The state’s attorney program allows people facing a first, non-violent felony charge to enter a nine- to 12-month supervision program that can include drug or alcohol counseling, taking high school equivalency classes, gaining employment and attending various court dates.

Since it was introduced, about 1,500 people have participated. Of those who have been in the program long enough to have a result, 78 percent have completed it successfully and had the felony charge dropped. Of the roughly 400 who successfully completed the program, only 5 percent had been charged with another felony within a year.

“We want to make sure … the impact continues after they’re finished with us,” said Mark Kammerer, director of the state’s attorney’s alternative prosecution and alternative sentencing programs. “And so far, that’s what we’re seeing. Even though they finished their time in the program, they’re still avoiding further contact with the criminal justice system.”

De Leon
Jenny De Leon
Photo by Lisa Predko.

De Leon — who was arrested as a 16-year-old in Humboldt Park — received a certificate of good conduct from Biebel this year. She began her turnaround nine years ago, at age 20, following her second drug arrest and a week in jail — where she committed to changing her life.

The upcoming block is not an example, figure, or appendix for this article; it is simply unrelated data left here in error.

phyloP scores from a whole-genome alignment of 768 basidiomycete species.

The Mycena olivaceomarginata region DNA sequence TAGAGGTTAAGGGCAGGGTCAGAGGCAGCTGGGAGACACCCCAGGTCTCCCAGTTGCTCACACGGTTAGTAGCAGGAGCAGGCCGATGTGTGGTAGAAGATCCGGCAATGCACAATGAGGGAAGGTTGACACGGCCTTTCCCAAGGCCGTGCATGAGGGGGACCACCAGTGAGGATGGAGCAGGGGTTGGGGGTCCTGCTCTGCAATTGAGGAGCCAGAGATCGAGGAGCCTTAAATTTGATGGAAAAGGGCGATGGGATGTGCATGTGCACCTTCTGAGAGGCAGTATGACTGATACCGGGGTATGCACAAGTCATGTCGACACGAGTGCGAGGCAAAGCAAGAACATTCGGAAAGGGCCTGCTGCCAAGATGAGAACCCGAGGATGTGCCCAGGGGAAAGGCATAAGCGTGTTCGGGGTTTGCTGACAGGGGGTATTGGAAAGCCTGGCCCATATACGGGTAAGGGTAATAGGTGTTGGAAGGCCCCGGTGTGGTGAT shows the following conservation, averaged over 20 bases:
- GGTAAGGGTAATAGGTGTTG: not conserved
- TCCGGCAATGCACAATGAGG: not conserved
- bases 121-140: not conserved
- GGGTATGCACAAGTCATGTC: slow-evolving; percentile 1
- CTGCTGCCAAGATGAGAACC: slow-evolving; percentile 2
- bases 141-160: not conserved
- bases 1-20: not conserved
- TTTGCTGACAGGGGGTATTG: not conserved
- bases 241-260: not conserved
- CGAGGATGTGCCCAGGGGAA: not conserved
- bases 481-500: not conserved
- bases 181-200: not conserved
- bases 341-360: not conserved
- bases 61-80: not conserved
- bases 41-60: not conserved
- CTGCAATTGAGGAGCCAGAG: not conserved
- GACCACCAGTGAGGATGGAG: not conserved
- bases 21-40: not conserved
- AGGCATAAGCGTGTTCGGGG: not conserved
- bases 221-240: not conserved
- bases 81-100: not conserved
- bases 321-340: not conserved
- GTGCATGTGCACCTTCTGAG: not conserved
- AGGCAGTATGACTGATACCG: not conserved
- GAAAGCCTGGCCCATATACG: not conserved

“I told myself it’s so easy for me to call up a connect, get some drugs and make money. That’s so easy,” De Leon said. “But it’s hard to change. I don’t even know where to begin. But I said I’m going to try it.”

She started by getting a job at a bakery in Humboldt Park. Then she began volunteering at a methadone clinic. While volunteering, she attended St. Augustine College, where she earned a certificate in alcohol and drug addiction counseling in 2011. She worked in that field briefly, before losing her position as a result of budget cuts.

She flirted with what she described as a dream job in 2012 — working with at-risk youth at a school in Humboldt Park. On her application, she informed the employer of her criminal background, and the interview went great. She got her hopes up — something she said doesn’t do often in the interview process.

“It’s hard to keep upbeat knowing that you might be wasting your time,” she said.

Then she got a return phone call offering her the job on the condition that her background check showed up clear. The interviewer had accidentally overlooked it. De Leon didn’t get the job.